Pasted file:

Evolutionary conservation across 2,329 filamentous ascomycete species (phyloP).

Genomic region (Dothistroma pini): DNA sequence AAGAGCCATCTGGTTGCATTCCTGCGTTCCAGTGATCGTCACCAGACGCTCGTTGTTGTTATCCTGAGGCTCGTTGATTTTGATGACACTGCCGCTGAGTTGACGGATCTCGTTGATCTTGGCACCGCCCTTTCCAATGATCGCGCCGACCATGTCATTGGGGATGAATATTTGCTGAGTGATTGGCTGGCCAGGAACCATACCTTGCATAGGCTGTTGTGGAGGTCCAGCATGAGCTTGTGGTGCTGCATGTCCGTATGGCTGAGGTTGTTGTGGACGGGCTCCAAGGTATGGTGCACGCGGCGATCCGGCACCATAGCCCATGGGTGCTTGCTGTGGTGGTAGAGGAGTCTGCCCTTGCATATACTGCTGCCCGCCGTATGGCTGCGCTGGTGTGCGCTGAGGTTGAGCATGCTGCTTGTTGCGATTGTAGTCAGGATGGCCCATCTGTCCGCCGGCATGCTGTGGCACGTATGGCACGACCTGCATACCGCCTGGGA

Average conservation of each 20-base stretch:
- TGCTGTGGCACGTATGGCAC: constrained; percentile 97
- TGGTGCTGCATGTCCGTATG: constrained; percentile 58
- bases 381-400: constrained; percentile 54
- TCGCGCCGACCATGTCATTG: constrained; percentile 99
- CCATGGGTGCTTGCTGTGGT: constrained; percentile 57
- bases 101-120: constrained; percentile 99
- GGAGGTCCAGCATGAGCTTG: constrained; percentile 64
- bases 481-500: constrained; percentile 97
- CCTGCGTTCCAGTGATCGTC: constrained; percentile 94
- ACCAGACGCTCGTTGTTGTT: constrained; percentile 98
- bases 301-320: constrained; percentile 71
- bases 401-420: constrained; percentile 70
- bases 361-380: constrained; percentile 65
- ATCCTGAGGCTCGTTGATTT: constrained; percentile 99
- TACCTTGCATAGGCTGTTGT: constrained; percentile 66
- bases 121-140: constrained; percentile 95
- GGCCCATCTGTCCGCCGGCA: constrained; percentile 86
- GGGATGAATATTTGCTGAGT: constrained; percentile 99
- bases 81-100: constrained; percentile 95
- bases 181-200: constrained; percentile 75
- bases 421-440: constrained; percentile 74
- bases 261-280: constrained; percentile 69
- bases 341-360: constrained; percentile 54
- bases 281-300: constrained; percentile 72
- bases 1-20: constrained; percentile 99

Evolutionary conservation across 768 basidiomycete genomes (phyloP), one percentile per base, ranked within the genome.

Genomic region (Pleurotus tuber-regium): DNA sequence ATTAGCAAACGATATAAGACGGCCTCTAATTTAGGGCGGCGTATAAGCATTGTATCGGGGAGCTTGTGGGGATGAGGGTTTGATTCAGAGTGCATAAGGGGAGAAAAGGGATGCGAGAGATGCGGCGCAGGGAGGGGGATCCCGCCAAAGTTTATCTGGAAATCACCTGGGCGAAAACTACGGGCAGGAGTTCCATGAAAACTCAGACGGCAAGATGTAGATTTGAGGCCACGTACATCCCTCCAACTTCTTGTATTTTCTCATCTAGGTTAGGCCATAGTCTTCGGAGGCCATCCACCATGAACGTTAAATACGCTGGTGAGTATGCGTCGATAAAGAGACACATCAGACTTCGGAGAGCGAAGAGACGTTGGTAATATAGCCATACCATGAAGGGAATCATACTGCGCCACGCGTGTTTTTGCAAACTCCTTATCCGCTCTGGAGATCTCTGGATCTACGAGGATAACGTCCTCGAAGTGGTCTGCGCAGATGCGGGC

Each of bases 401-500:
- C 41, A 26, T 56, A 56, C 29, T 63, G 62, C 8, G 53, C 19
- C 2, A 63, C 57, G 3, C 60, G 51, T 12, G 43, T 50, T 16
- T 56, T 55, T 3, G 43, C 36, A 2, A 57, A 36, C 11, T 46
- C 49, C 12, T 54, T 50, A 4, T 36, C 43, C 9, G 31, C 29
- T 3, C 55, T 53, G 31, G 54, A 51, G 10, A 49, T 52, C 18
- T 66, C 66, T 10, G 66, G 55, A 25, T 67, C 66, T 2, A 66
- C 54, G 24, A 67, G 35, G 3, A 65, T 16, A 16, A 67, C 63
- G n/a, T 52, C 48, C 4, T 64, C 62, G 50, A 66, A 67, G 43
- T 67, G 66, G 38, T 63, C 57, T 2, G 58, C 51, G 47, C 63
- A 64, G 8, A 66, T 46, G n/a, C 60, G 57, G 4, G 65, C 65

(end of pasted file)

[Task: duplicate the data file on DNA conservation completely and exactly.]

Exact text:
Evolutionary conservation across 2,329 filamentous ascomycete species (phyloP).

Genomic region (Dothistroma pini): DNA sequence AAGAGCCATCTGGTTGCATTCCTGCGTTCCAGTGATCGTCACCAGACGCTCGTTGTTGTTATCCTGAGGCTCGTTGATTTTGATGACACTGCCGCTGAGTTGACGGATCTCGTTGATCTTGGCACCGCCCTTTCCAATGATCGCGCCGACCATGTCATTGGGGATGAATATTTGCTGAGTGATTGGCTGGCCAGGAACCATACCTTGCATAGGCTGTTGTGGAGGTCCAGCATGAGCTTGTGGTGCTGCATGTCCGTATGGCTGAGGTTGTTGTGGACGGGCTCCAAGGTATGGTGCACGCGGCGATCCGGCACCATAGCCCATGGGTGCTTGCTGTGGTGGTAGAGGAGTCTGCCCTTGCATATACTGCTGCCCGCCGTATGGCTGCGCTGGTGTGCGCTGAGGTTGAGCATGCTGCTTGTTGCGATTGTAGTCAGGATGGCCCATCTGTCCGCCGGCATGCTGTGGCACGTATGGCACGACCTGCATACCGCCTGGGA

Average conservation of each 20-base stretch:
- TGCTGTGGCACGTATGGCAC: constrained; percentile 97
- TGGTGCTGCATGTCCGTATG: constrained; percentile 58
- bases 381-400: constrained; percentile 54
- TCGCGCCGACCATGTCATTG: constrained; percentile 99
- CCATGGGTGCTTGCTGTGGT: constrained; percentile 57
- bases 101-120: constrained; percentile 99
- GGAGGTCCAGCATGAGCTTG: constrained; percentile 64
- bases 481-500: constrained; percentile 97
- CCTGCGTTCCAGTGATCGTC: constrained; percentile 94
- ACCAGACGCTCGTTGTTGTT: constrained; percentile 98
- bases 301-320: constrained; percentile 71
- bases 401-420: constrained; percentile 70
- bases 361-380: constrained; percentile 65
- ATCCTGAGGCTCGTTGATTT: constrained; percentile 99
- TACCTTGCATAGGCTGTTGT: constrained; percentile 66
- bases 121-140: constrained; percentile 95
- GGCCCATCTGTCCGCCGGCA: constrained; percentile 86
- GGGATGAATATTTGCTGAGT: constrained; percentile 99
- bases 81-100: constrained; percentile 95
- bases 181-200: constrained; percentile 75
- bases 421-440: constrained; percentile 74
- bases 261-280: constrained; percentile 69
- bases 341-360: constrained; percentile 54
- bases 281-300: constrained; percentile 72
- bases 1-20: constrained; percentile 99

Evolutionary conservation across 768 basidiomycete genomes (phyloP), one percentile per base, ranked within the genome.

Genomic region (Pleurotus tuber-regium): DNA sequence ATTAGCAAACGATATAAGACGGCCTCTAATTTAGGGCGGCGTATAAGCATTGTATCGGGGAGCTTGTGGGGATGAGGGTTTGATTCAGAGTGCATAAGGGGAGAAAAGGGATGCGAGAGATGCGGCGCAGGGAGGGGGATCCCGCCAAAGTTTATCTGGAAATCACCTGGGCGAAAACTACGGGCAGGAGTTCCATGAAAACTCAGACGGCAAGATGTAGATTTGAGGCCACGTACATCCCTCCAACTTCTTGTATTTTCTCATCTAGGTTAGGCCATAGTCTTCGGAGGCCATCCACCATGAACGTTAAATACGCTGGTGAGTATGCGTCGATAAAGAGACACATCAGACTTCGGAGAGCGAAGAGACGTTGGTAATATAGCCATACCATGAAGGGAATCATACTGCGCCACGCGTGTTTTTGCAAACTCCTTATCCGCTCTGGAGATCTCTGGATCTACGAGGATAACGTCCTCGAAGTGGTCTGCGCAGATGCGGGC

Each of bases 401-500:
- C 41, A 26, T 56, A 56, C 29, T 63, G 62, C 8, G 53, C 19
- C 2, A 63, C 57, G 3, C 60, G 51, T 12, G 43, T 50, T 16
- T 56, T 55, T 3, G 43, C 36, A 2, A 57, A 36, C 11, T 46
- C 49, C 12, T 54, T 50, A 4, T 36, C 43, C 9, G 31, C 29
- T 3, C 55, T 53, G 31, G 54, A 51, G 10, A 49, T 52, C 18
- T 66, C 66, T 10, G 66, G 55, A 25, T 67, C 66, T 2, A 66
- C 54, G 24, A 67, G 35, G 3, A 65, T 16, A 16, A 67, C 63
- G n/a, T 52, C 48, C 4, T 64, C 62, G 50, A 66, A 67, G 43
- T 67, G 66, G 38, T 63, C 57, T 2, G 58, C 51, G 47, C 63
- A 64, G 8, A 66, T 46, G n/a, C 60, G 57, G 4, G 65, C 65